Subscribe Now Subscribe Today
Abstract
Fulltext PDF
References
Research Article
 

Preliminary Anticancer Screening and Standardization of some Indigenous Medicinal Plants using Cell-biology and Molecular Biotechnology Based Models



S. Kavitha Bagya, P.V. Rajashree and Kishore Gnana Sam
 
ABSTRACT

Alcoholic extracts of four Indian medicinal plants Kaempferia galanga (Zingiberacae) Linn. Clerodendrum viscosum (Verbenaceae) Linn., Jatropha curcus (Euphorbiaceae) Linn. and Lens culinaris (Fabaceae) Linn. were subjected to preliminary screening for their antitumor activity. Acute toxicity studies in mice revealed that all the ethanolic extracts were safe up to a dose level of 500, 1000, 2000 mg kg-1 body weight. Preliminary short term anticancer screening, by brine shrimp lethality test, potato disc inhibition and DLA cell line assay, proved that K. galanga, exhibited significant antitumor activity and it was therefore, selected as a candidate plant for more detailed phytochemical and mechanistic studies. Brine shrimp lethality assay revealed that K. galanga extract inhibited tumor development at a lower concentration LC50 = 684.2 μg mL-1 as compared to 901, 866 and 5436 μg mL-1 for the extracts of C. viscosum, J. curcus and L. culnaris, respectively. Alcoholic extract of K. galanga significantly (p<0.001) inhibited Agrobacterium induced tumors in potato discs with average tumor count of 15, 11, 8.0, 6.0 and 4.8 at concentrations of 10, 20, 30, 40 and 50 μg mL-1, respectively. K. galanga extract regress tumors equipotently to vincristine in Dalton Lymphoma Ascitic (DLA) cell tumor bearing mice. There was a statistically significant (p<0.001) higher mean increase in Percentage Life Span (ILS) in rats treated with K. galanga extract 73.27±10.51 with median value of 69.85% as compared to Vincristine group 53.84±11.94 with median 54.25%. Preliminary phytochemical tests of the candidate plant K. galanga indicated the presence of flavonoids, suggesting a prominent role for them in anticancer activity.

Services
Related Articles in ASCI
Similar Articles in this Journal
Search in Google Scholar
View Citation
Report Citation

 
  How to cite this article:

S. Kavitha Bagya, P.V. Rajashree and Kishore Gnana Sam, 2011. Preliminary Anticancer Screening and Standardization of some Indigenous Medicinal Plants using Cell-biology and Molecular Biotechnology Based Models. Research Journal of Medicinal Plants, 5: 728-737.

DOI: 10.3923/rjmp.2011.728.737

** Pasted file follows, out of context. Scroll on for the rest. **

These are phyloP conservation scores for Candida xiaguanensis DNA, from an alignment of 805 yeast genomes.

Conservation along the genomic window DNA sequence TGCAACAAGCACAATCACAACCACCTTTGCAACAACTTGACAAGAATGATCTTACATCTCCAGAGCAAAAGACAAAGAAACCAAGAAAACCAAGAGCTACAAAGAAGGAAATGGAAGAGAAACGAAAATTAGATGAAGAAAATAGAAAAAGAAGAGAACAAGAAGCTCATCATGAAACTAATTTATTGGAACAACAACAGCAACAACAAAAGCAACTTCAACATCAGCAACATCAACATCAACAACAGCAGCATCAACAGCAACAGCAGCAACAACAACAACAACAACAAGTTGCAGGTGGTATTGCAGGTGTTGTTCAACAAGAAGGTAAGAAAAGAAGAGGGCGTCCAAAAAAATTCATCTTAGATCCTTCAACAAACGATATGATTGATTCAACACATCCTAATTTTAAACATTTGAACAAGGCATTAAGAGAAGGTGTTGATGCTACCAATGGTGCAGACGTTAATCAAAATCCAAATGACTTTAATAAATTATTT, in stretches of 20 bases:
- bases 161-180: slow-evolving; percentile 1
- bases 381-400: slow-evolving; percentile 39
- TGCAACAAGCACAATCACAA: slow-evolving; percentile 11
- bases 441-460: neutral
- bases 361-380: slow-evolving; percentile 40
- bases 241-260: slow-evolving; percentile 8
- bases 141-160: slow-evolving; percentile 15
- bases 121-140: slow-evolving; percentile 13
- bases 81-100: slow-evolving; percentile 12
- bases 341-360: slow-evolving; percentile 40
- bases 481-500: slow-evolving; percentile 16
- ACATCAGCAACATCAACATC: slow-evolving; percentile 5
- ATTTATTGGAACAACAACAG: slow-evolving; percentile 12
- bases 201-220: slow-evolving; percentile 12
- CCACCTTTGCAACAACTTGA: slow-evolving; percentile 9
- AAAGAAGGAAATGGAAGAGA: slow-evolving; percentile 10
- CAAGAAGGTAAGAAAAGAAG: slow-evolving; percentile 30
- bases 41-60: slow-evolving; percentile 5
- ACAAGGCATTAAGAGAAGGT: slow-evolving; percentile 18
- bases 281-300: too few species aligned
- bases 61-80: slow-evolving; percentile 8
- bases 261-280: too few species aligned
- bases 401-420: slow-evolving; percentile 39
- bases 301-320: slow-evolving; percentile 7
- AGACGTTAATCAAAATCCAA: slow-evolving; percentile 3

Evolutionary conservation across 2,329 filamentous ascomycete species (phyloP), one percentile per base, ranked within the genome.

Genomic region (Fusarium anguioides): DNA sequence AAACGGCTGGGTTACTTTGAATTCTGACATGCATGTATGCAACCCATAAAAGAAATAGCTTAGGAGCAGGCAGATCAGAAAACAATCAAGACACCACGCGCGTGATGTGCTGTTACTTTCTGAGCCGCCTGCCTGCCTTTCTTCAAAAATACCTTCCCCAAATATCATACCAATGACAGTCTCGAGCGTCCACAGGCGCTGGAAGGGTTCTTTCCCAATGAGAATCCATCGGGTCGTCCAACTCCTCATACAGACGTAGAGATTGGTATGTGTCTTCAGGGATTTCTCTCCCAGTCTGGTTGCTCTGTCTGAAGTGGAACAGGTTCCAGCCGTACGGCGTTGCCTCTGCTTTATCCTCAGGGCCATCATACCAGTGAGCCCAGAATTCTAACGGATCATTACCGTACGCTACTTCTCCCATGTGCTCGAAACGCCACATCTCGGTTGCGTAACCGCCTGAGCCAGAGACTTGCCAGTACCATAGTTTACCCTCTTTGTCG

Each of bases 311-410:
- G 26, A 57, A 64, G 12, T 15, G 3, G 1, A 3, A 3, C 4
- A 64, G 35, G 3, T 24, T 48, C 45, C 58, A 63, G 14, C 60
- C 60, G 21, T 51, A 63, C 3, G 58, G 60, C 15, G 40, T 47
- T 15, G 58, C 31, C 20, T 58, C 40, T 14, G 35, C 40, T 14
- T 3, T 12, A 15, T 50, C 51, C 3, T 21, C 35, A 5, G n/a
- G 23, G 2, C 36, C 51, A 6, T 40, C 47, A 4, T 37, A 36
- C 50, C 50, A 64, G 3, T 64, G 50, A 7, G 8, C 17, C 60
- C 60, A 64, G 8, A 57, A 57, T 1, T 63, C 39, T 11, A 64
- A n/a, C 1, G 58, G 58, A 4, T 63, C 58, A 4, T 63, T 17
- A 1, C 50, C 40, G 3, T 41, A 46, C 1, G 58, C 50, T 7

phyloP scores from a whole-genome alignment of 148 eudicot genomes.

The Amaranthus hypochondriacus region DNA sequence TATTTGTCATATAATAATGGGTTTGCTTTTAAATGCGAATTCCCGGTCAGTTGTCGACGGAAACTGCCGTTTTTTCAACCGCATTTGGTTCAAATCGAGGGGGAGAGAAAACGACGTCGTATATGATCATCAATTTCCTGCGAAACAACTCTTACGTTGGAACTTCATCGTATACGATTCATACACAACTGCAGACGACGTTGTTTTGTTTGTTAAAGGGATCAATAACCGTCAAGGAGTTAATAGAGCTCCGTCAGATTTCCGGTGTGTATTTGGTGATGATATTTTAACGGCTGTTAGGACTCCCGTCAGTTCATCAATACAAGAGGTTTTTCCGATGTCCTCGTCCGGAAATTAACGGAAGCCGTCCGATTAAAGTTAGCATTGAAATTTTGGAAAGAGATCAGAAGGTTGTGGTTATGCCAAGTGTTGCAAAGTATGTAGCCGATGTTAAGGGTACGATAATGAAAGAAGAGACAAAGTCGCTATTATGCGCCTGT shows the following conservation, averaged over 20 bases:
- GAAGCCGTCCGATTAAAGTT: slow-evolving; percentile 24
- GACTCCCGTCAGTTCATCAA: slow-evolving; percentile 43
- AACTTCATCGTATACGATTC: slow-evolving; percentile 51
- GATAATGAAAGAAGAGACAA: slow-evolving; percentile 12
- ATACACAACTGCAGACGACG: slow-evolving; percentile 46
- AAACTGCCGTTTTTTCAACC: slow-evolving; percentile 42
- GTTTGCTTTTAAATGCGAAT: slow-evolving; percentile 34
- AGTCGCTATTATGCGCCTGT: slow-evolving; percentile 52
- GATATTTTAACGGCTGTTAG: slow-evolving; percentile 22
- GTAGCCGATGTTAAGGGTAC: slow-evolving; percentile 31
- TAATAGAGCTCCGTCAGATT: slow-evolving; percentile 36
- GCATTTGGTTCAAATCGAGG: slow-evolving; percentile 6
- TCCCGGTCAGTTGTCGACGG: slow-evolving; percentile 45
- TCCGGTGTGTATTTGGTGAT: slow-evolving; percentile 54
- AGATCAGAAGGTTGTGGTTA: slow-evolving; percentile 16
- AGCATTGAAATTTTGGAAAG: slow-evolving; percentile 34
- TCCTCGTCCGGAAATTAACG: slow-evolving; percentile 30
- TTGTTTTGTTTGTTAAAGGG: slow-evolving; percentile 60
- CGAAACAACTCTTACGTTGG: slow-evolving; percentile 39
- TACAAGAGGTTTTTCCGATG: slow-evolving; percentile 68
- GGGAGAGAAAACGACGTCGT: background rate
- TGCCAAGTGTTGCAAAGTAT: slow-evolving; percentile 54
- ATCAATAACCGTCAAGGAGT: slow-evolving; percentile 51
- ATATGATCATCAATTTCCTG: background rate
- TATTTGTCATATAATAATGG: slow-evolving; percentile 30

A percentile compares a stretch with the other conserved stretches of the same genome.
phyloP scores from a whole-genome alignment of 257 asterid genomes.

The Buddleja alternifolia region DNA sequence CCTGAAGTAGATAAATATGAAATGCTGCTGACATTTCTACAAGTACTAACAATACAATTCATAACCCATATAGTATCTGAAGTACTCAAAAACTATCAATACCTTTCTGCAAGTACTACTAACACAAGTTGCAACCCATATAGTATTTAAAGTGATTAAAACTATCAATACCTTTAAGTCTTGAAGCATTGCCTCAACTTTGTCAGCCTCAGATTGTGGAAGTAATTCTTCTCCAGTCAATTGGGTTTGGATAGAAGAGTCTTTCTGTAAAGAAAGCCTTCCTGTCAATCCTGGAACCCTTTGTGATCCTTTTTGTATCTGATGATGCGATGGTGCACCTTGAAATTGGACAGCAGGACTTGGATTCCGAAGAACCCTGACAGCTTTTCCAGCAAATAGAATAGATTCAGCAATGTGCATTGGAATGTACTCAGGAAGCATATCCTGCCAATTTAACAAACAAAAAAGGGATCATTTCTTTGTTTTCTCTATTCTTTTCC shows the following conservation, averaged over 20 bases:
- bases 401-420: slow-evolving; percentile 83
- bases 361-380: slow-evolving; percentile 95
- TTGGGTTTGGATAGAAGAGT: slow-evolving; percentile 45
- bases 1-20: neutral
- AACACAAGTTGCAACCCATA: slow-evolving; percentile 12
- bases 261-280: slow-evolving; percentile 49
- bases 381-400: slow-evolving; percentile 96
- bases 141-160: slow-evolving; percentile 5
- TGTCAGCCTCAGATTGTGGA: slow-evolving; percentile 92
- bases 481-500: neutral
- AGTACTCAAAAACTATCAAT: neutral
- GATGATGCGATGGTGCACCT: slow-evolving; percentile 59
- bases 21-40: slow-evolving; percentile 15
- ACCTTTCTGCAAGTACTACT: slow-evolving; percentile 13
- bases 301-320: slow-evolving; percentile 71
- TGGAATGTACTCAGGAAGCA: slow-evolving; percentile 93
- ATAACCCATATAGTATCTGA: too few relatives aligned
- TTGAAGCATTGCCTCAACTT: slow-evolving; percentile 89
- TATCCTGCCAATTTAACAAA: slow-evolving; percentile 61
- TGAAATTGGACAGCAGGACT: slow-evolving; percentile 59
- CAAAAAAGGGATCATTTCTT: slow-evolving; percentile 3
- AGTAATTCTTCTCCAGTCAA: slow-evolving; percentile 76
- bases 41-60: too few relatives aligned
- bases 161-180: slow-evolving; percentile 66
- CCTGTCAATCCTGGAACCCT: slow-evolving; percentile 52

URL: https://scialert.net/abstract/?doi=rjmp.2011.728.737
 
Received: January 24, 2011; Accepted: April 21, 2011; Published: June 25, 2011

INTRODUCTION

Cancer is one of the major causes of death worldwide. It is estimated that 12.5% of the population die due to cancer (WHO, 2004). Malignant disease is widely prevalent and, in the West, almost a third of the population develops cancer at some time during their life. It is second only to cardiovascular disease as the cause of death. Although the mortality of cancer is high, many advances have been made both in terms of treatment and in understanding the biology of the disease at the molecular level (Doll and Peto, 2003). Natural products have been always a rich source of new chemical entities in the field of medicine and pharmacy. In the field of oncology, significant numbers of commercialized drugs have been obtained from natural sources, either by structural modification or by semisynthetic preparation. The search for improved cytotoxic agents is important in the discovery of modern anti-cancer drug (Nobili et al., 2009).

In recent years, the development of new anticancer drug has become a key issue because of the reality that cancer cells which are resistant to current chemotherapy will eventually dominate the cell population and cause the mortality. Furthermore, herbal medicines as alternative cancer therapy have attracted a great deal of recent attention due to their low toxicity and costs (Kang et al., 2005). Especially, clinically relevant anticancer drugs such as Taxol, Camptothecin, Vinblastin and Vincristine are well known phytochemicals which have anticancer property. Conventional anticancer drugs are associated with toxicity and worsen the quality of life. The extent of morbidity and mortality associated with metastatic conditions indicates clearly an urgent need for the discovery of new agents with higher clinical efficacy (Lee et al., 2003). Present knowledge on chemoprevention of cancer has revealed the presence of a diverse array of naturally occurring bioactive compounds, that inhibit the multistep process of carcinogenesis (Singh et al., 2006). Bioflavonoids, are a heterogeneous group of low molecular weight compounds have attracted attention in recent years due to their role as potentially important supplementary anticancer agents (Elangovan et al., 1994). Induction of apoptosis in tumor cells is considered very useful in the management and therapy as well as the prevention of cancer. Apart from physiological stimuli there are exogenous factors which can contribute to induction apoptosis. A wide variety of natural substances have been recognized to have the ability to induce apoptosis in various tumour cells of human origin (Taraphdar et al., 2001).